Construction Contracts (or: How to Get the Right Building at the Right Price?)

43 Pages Posted: 17 May 2006

See all articles by Surajeet Chakravarty

Surajeet Chakravarty

University of Exeter Business School

W. Bentley MacLeod

Columbia University - Department of Economics; National Bureau of Economic Research (NBER); IZA Institute of Labor Economics

Date Written: May 2006

Abstract

Most contracts that individuals enter into are not written from scratch; rather, they depend upon forms and terms that have been successful in the past. In this paper, we study the structure of form construction contracts published by the American Institute of Architects (AIA). We show that these contracts are an efficient solution to the problem of procuring large, complex projects when unforeseen contingencies are inevitable. This is achieved by carefully structuring the ex post bargaining game between the Principal and the Agent. The optimal mechanism corresponding to the AIA construction form is consistent with decisions of the courts in several prominent but controversial cases, and hence it provides an economic foundation for a number of the common-law excuses from performance. Finally, the case of form contracts for construction is an example of how markets, as opposed to private negotiations, can be used to determine efficient contract terms.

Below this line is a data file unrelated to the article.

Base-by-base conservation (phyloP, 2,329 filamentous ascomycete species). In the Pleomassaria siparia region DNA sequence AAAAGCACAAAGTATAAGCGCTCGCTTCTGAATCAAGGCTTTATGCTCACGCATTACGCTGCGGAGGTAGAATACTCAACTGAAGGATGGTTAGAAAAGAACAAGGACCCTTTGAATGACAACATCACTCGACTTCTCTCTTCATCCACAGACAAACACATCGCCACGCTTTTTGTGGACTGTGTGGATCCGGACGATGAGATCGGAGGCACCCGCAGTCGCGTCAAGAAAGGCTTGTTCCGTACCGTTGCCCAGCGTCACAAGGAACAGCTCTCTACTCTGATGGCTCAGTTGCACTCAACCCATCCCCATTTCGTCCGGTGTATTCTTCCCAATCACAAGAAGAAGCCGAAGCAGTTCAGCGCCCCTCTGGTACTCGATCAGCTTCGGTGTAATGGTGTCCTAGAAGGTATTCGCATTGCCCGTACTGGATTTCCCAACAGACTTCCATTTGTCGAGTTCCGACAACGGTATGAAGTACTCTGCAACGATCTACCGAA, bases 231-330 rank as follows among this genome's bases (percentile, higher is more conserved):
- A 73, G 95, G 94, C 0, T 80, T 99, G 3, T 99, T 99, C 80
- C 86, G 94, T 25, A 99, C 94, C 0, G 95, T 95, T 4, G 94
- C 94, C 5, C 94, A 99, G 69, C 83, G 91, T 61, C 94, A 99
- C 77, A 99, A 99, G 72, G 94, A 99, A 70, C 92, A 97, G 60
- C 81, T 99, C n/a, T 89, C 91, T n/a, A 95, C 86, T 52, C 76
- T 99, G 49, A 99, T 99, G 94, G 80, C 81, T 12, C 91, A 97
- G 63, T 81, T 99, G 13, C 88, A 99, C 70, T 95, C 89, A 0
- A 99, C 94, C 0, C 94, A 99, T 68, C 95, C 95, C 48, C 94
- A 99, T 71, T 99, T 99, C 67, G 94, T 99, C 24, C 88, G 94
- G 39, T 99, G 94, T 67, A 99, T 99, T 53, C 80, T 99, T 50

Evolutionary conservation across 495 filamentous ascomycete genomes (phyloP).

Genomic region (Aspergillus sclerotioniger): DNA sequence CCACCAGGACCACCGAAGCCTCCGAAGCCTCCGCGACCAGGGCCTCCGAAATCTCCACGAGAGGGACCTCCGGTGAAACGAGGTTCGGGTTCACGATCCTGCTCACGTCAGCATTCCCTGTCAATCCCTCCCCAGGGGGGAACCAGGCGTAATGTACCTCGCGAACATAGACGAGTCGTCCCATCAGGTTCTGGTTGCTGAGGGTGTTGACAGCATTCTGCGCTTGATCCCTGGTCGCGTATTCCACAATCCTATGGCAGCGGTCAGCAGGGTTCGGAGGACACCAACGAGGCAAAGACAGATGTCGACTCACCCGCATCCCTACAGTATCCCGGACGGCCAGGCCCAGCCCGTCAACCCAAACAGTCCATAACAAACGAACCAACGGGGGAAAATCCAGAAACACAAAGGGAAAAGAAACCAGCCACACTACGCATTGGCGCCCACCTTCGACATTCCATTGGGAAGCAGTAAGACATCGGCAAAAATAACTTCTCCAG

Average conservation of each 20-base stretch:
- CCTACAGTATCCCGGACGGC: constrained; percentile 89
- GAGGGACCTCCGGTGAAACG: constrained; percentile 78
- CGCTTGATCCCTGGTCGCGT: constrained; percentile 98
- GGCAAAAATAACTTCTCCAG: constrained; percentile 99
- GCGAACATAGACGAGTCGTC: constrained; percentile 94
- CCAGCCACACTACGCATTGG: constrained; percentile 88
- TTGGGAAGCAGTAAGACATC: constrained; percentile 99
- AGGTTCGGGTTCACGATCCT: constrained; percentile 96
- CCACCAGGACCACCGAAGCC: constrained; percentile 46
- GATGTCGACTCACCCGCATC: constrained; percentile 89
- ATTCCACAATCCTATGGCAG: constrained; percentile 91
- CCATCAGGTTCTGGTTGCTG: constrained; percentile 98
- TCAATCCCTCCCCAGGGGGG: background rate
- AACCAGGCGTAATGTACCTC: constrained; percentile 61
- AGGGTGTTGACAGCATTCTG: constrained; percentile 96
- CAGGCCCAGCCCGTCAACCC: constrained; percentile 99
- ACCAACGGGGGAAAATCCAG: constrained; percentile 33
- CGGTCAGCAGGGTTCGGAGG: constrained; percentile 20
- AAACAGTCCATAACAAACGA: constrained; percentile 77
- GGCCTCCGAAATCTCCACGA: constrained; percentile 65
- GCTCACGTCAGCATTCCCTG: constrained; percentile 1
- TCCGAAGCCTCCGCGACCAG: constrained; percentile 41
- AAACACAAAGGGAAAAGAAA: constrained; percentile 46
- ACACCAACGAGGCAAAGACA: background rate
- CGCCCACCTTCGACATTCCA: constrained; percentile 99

Keywords: law and economics, incomplete contracts, construction, agency theory

JEL Classification: D8, K2, L7

Suggested Citation

Chakravarty, Surajeet and MacLeod, William Bentley, Construction Contracts (or: How to Get the Right Building at the Right Price?) (May 2006). IZA Discussion Paper No. 2125; CESifo Working Paper Series No. 1714. Available at SSRN: https://ssrn.com/abstract=902820 or http://dx.doi.org/10.2139/ssrn.902820

Surajeet Chakravarty

University of Exeter Business School ( email )

Xfi Building, Rennes Dr.
Exeter, EX4 4JH
United Kingdom

William Bentley MacLeod (Contact Author)

Columbia University - Department of Economics ( email )

420 W. 118th Street
New York, NY 10027
United States

National Bureau of Economic Research (NBER)

1050 Massachusetts Avenue
Cambridge, MA 02138
United States

IZA Institute of Labor Economics ( email )

P.O. Box 7240
Bonn, D-53072
Germany

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